Despite Thor, The God of Thunder being one of Marvel’s most iconic characters and virtual co-founder of The Avengers, making him a compelling action hero has been a tough task. Even with some great directors and sleek scripting, “Thor” hasn’t quite been as exciting as Iron Man or Captain America. He’s barely risen to the Hulk who, so far, has only had one movie and a hand full of appearances in the Marvel Cinematic Universe. With “Thor: Ragnarok,” Marvel has reached the point where audiences are familiar enough with the character that they can begin to change his identity a bit. In the end, he’s still Thor, the God of Thunder, but he also comes in touch with his god like abilities when he allows himself to embrace humility once and for all.
Even after “Superman: The Movie” and its somewhat successful franchise, the idea of turning comic books in to movies or a TV show was a rare prospect. Studios considered it a gamble as then comic books were considered a kids medium, so it was an anomaly for something like the Incredible Hulk to be adapted in to a successful drama that stayed in syndication for a long time. Six years after the end of the series, Bill Bixby returns to the role of David Banner, a scientist now living in a seaside town with his girlfriend. He’s mostly lived a quiet life and is helping to create a machine that can decay gamma radiation. Though he’s helping the local lab to create it, he’s also hoping to use it as a means of killing the hulk and end his curse.
With “Age of Ultron,” Marvel and Joss Whedon essentially pave the way for a series of films that will make “The Avengers” the enduring franchise that fans have always wanted. It’s made abundantly clear that not only is the movie series here to stay, but we can expect a roster of rotating superheroes in the future that will create new conflicts and brand new dynamics. While “Age of Ultron” sags in certain places, it’s a superior follow up to “The Avengers” which was much more simplistic and aimed more to establish the crossover. “Age of Ultron” garners higher aspirations, constructing new story lines and setting up foreshadowing for future films. It also greatly raises the stakes for our team of flawed superheroes, all of whom are still learning to work as a unit. Set almost immediately after “Iron Man 3,” and “Winter Soldier,” we meet the Avengers, all of whom are back in combat fighting Hydra and taking on the elusive corporation’s hideout.
Thankfully, the follow up to 2011’s adaptation of Marvel’s “Thor” really seems to be intent on fixing the original film’s mistakes. While I really enjoyed the first installment, “Thor: The Dark World” is thankfully more fantasy based, and less a fish out of water action film, this time around. The writers have to work hard to bridge this tale in to the new “Avengers” movie, so we’re left experiencing the fall out from “The Avengers.” After Thor left to fight Loki, Thor has to face Jane who resents him never coming to ensure he was safe, and Loki is viciously angry toward Thor for imprisoning him.
I guess with the not so stellar ratings of the fantastic “Avengers: Earth’s Mightiest Heroes,” Disney figured it’d be a good idea to lay the ground work for another “Avengers” vehicle. This time, “The Avengers” are much closer to their cinematic counterparts, taking off from the first movie, and including superhero The Falcon, who is slated to appear in the upcoming sequel. What’s sad is, when you think about it, “Avengers Assemble” is actually a spin off of “Ultimate Spider-Man.” Marvel has laid the ground work for this new series with guest spots from the movie versions of the Avengers since the show started, with appearances from Iron Man, Thor, and the sun glasses donning Hawkeye.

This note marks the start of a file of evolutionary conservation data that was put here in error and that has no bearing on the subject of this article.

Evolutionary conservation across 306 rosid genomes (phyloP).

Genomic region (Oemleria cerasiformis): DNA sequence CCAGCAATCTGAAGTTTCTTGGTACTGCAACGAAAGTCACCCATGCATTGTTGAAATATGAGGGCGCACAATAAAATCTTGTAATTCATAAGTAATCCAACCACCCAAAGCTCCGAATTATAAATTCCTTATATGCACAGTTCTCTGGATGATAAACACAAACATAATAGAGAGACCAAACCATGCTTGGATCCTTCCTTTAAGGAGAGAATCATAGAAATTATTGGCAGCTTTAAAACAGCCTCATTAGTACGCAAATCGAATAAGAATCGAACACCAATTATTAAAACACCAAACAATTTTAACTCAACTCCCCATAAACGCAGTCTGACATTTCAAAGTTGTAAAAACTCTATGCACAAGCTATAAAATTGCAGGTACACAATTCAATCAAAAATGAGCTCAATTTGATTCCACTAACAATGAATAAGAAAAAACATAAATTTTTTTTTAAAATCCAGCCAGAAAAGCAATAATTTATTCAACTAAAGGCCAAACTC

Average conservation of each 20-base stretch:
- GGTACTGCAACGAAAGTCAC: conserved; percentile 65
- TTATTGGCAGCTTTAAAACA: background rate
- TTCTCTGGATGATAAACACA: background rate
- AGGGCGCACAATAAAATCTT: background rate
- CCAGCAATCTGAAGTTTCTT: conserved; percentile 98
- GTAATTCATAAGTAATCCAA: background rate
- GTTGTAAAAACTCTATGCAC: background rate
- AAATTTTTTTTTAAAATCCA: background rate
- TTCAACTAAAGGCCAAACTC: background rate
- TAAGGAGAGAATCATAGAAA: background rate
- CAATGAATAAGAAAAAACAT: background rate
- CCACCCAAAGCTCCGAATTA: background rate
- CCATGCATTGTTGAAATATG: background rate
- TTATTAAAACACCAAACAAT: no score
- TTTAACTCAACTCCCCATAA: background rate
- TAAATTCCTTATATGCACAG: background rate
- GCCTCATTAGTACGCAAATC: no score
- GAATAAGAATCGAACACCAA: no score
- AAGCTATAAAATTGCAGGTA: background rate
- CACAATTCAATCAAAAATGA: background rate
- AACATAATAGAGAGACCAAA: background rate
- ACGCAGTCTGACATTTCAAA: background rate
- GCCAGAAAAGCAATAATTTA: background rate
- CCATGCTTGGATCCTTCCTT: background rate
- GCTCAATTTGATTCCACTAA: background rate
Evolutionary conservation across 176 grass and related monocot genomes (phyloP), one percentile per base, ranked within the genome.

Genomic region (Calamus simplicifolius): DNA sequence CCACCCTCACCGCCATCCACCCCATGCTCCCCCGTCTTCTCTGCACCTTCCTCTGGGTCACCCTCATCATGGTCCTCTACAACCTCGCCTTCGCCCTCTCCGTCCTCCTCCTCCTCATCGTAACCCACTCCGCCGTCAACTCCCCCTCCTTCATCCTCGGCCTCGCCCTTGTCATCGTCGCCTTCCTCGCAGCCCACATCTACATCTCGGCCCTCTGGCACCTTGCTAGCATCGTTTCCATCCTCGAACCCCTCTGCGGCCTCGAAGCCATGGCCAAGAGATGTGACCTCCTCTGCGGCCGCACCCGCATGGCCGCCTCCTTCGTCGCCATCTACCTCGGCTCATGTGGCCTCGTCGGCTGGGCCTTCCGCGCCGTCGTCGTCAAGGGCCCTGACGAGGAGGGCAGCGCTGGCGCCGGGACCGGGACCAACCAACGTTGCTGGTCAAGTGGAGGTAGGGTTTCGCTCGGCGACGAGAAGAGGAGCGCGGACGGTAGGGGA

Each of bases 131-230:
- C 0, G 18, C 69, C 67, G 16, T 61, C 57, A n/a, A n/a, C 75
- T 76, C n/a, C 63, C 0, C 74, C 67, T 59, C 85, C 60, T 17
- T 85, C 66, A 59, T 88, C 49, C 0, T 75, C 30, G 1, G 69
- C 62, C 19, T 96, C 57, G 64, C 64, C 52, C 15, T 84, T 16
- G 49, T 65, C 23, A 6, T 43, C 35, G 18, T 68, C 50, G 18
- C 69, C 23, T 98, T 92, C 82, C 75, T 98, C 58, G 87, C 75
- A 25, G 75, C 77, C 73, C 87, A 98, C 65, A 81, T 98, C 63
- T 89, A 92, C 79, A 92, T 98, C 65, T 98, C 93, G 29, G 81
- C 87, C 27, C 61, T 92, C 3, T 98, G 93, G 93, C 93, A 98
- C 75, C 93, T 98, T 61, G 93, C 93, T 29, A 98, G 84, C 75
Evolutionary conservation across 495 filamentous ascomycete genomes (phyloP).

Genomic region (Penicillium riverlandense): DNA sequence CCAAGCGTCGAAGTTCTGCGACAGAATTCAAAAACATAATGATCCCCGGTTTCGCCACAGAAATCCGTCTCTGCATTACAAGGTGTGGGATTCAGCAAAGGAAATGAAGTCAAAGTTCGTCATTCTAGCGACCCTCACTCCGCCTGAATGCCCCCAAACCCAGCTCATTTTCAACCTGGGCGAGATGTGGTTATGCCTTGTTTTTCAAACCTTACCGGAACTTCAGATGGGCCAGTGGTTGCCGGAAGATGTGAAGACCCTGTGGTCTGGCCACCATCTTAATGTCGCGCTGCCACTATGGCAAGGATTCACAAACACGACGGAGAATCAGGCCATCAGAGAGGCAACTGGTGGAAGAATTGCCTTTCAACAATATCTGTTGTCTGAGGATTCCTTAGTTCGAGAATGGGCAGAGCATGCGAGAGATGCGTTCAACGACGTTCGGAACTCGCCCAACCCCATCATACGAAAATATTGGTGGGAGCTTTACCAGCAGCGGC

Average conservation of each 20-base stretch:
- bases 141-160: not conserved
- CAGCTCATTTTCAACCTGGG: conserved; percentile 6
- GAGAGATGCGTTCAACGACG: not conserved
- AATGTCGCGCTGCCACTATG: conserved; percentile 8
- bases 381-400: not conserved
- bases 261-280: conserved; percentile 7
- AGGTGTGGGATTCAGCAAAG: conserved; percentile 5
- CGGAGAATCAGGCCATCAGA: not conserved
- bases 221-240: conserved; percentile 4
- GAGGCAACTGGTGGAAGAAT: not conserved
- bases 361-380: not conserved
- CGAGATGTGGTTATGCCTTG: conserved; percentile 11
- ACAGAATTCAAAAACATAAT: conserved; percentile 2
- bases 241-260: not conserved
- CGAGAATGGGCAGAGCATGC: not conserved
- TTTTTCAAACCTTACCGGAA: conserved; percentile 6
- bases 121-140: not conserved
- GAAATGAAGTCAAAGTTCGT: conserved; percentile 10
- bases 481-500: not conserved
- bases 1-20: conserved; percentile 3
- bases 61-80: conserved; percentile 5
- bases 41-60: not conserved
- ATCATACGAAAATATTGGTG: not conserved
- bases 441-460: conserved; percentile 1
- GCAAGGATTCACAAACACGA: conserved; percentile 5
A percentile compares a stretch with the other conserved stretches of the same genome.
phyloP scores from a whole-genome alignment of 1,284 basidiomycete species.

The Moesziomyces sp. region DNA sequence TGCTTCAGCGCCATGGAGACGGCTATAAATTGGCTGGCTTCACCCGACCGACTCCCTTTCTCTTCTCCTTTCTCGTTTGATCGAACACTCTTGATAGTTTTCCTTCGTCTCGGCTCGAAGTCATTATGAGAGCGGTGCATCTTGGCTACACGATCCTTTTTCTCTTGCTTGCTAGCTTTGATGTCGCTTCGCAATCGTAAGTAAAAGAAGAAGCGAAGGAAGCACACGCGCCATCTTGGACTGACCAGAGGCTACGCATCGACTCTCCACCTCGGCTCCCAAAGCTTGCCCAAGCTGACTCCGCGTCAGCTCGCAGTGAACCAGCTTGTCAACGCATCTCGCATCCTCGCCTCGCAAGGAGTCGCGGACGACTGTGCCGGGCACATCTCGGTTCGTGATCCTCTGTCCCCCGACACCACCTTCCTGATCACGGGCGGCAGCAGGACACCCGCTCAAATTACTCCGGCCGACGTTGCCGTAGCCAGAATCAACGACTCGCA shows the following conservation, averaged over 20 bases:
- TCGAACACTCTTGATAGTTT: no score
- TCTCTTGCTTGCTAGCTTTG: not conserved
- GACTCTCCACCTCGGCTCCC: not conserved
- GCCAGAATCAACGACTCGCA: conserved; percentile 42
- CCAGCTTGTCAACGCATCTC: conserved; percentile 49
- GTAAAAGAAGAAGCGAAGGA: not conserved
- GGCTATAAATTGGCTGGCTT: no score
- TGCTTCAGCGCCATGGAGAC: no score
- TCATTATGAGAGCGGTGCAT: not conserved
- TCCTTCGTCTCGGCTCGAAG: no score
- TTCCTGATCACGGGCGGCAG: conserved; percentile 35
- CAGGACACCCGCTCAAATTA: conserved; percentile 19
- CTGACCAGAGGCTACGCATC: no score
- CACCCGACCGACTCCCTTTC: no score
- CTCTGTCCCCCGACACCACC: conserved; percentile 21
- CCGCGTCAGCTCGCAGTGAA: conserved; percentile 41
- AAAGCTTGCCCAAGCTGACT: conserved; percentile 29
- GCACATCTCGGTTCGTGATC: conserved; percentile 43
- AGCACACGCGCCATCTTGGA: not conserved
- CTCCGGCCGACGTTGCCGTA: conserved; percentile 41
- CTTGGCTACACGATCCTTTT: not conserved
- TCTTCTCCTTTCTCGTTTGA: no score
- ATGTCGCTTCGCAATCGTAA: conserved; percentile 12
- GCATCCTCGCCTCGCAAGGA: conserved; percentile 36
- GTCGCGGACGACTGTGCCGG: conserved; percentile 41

What Joss Whedon has done is quite spectacular. He’s managed to take what could have been a complete clusterfuck of a movie and compacted every single hero and their mythos within two and a half hours, while also being able to introduce new heroes we can root for in the process. “The Avengers” is a true accomplishment of not only studio ambition but comic book cinema, a true masterpiece of the fantasy genre that piles together Marvel’s greatest heroes for a film many comic book fans have dreamed of having for decades. “The Avengers” incidentally is one of the many variations of Akira Kurosawa’s unparalleled masterpiece “Seven Samurai.” In “The Avengers” much like Kurosawa’s masterpiece, a thuggish villain rears his ugly head prepared to take down a land of innocent people for their own selfish purposes. Only when seven mismatched and unique heroes join forces and put aside their egos to defend the land does the villain meet his match. Ultimately while “The Avengers” is in fact an ambitious project that’s been planned from the get go, the film feels very meticulously crafted.
Never ones to be outdone by the big budget action spectacular that is “Thor,” The Asylum continues their tradition of finely timed mock busters releasing “Almighty Thor” for the masses and what a dilly of a pickle it is. As a production it’s quite a creative bit of wannabe big budget entertainment, but deep down it lacks all the basic necessities of filmmaking that include competent special effects and solid performances. The second best option to Anthony Hopkins, Kevin Nash for one, is hilarious as the father Odin, who can barely squeeze out a bit of dialogue without panting.
Marvel’s Thor has always skidded on the edge of mainstream entertainment and literary fare. As a comic book series it’s always been one of the most sophisticated of the pantheon of characters, so not every fan has subscribed to what tale the god of thunder has told fans for decades. And even with big names leading the pack like Natalie Portman and Kenneth Branagh, “Thor” is a hard sell for fans of the superhero cinema who want their entertainment and battles here and now and have to wait for their meals.